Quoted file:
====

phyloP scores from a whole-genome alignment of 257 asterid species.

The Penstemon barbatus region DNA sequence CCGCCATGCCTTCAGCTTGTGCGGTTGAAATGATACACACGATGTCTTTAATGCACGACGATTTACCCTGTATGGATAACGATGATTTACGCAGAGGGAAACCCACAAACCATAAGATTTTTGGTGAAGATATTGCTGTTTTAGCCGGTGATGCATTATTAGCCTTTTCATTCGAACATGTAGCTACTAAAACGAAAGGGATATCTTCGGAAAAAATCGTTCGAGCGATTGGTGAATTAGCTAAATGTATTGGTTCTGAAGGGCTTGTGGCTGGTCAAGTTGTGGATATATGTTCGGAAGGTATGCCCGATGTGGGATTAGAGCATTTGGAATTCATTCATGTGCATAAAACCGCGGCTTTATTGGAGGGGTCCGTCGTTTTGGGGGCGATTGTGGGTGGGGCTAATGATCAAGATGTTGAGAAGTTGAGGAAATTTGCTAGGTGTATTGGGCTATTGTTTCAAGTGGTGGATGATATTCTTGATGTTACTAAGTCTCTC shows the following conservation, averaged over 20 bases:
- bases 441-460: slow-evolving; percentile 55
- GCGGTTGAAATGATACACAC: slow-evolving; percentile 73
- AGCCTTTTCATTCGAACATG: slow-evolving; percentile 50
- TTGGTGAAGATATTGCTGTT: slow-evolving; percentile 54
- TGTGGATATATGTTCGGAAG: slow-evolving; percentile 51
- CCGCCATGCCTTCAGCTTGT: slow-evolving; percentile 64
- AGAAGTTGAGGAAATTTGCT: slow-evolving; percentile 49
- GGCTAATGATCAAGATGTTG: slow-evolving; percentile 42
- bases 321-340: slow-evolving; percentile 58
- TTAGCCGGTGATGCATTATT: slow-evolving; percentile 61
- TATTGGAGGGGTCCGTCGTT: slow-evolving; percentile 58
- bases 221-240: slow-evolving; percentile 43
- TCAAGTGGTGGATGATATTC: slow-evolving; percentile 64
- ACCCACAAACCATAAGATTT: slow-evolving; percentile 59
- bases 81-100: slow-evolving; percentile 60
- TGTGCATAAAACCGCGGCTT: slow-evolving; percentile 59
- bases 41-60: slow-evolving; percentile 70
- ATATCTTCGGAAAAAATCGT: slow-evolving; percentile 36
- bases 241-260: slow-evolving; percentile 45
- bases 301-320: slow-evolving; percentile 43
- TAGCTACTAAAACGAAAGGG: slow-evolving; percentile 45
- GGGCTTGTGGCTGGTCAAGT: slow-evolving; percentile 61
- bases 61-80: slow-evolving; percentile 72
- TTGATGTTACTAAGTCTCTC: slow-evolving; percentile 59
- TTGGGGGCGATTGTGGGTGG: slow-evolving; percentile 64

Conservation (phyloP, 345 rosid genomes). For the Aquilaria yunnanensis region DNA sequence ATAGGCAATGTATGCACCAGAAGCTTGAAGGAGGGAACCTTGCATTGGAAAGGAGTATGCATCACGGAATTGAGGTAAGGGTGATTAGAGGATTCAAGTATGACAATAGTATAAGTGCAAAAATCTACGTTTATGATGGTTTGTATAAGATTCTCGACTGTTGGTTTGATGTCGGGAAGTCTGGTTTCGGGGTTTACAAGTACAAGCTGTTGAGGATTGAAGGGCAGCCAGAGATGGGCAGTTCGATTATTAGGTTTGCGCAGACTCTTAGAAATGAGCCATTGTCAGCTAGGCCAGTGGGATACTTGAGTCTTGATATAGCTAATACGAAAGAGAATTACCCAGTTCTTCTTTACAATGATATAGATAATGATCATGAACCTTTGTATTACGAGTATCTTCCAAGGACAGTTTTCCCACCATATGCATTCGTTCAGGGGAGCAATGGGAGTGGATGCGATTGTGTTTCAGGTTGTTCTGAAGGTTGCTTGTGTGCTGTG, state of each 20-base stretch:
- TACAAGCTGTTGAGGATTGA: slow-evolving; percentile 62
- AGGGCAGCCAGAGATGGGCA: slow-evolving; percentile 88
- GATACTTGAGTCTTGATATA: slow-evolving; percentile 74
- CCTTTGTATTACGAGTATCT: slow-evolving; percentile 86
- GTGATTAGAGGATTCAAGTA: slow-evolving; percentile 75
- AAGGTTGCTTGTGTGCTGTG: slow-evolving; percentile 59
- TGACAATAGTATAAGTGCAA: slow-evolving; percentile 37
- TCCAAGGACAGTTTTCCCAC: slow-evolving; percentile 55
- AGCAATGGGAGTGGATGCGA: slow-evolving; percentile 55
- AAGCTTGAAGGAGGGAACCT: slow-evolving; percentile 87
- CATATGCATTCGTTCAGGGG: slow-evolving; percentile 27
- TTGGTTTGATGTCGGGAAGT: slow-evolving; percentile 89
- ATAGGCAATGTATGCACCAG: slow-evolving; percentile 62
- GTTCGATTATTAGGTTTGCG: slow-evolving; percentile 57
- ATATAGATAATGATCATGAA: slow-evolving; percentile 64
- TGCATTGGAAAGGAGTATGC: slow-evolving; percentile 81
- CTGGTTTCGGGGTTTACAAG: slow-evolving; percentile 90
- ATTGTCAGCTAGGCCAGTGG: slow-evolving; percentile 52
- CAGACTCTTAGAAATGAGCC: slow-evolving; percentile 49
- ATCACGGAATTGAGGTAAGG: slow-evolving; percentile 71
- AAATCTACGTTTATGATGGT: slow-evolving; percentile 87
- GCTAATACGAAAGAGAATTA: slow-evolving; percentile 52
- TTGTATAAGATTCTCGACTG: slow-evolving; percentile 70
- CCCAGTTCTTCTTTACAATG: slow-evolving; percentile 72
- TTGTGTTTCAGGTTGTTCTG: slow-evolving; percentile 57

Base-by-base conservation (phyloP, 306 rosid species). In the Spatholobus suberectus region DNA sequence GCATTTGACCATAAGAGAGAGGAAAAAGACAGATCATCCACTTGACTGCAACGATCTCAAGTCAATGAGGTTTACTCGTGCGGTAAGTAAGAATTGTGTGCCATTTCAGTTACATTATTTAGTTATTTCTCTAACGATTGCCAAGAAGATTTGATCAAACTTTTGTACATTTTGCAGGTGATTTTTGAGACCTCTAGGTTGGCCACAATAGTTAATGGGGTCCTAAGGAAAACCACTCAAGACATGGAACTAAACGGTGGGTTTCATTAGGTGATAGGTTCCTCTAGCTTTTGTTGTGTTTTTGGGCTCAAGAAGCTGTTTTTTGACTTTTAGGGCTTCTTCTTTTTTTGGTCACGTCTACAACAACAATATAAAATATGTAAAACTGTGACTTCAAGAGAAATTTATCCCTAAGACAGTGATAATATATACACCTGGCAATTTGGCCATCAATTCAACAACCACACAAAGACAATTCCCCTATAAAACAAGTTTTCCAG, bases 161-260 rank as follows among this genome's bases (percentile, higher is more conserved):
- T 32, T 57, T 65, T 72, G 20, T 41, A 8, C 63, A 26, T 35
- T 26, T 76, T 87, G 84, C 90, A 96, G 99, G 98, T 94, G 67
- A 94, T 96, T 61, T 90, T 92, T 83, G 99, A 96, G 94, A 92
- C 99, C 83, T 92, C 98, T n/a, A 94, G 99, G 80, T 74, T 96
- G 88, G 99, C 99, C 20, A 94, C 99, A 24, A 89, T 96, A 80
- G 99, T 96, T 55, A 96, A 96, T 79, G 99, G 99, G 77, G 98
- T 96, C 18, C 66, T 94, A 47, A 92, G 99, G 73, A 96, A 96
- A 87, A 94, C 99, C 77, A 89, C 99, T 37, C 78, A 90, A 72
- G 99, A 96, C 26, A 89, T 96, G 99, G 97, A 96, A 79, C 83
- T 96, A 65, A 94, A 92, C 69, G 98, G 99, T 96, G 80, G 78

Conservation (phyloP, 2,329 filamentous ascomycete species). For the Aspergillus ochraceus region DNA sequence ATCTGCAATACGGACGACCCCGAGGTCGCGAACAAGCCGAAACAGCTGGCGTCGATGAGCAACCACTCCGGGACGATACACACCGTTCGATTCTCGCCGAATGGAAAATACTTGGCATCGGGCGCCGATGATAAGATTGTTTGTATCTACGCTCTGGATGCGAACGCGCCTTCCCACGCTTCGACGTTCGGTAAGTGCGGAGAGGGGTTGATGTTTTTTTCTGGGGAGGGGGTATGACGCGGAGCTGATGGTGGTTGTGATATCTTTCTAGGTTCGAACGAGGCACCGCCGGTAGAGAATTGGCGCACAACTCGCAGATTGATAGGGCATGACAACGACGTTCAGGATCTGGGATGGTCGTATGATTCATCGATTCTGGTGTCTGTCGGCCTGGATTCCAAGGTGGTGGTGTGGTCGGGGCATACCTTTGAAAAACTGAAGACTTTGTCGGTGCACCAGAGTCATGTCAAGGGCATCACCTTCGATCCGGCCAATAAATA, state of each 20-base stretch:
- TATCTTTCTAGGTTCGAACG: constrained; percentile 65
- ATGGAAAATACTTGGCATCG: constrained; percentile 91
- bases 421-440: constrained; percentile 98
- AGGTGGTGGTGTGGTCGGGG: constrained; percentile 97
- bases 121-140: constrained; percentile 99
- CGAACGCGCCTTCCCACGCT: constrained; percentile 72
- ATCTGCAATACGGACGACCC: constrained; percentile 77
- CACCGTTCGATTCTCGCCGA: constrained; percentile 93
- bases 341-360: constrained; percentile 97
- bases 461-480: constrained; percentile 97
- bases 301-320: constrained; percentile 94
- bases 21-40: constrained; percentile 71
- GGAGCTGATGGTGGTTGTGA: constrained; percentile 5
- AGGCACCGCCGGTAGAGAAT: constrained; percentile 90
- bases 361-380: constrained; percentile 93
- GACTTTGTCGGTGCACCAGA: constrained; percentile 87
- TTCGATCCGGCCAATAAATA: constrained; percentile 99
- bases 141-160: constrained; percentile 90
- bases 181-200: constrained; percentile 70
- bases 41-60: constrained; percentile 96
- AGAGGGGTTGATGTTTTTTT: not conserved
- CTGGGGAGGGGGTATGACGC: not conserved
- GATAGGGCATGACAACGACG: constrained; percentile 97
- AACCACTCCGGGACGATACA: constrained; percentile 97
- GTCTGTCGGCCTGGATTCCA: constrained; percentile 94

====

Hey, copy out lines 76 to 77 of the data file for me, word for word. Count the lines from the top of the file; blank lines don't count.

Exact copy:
- bases 301-320: constrained; percentile 94
- bases 21-40: constrained; percentile 71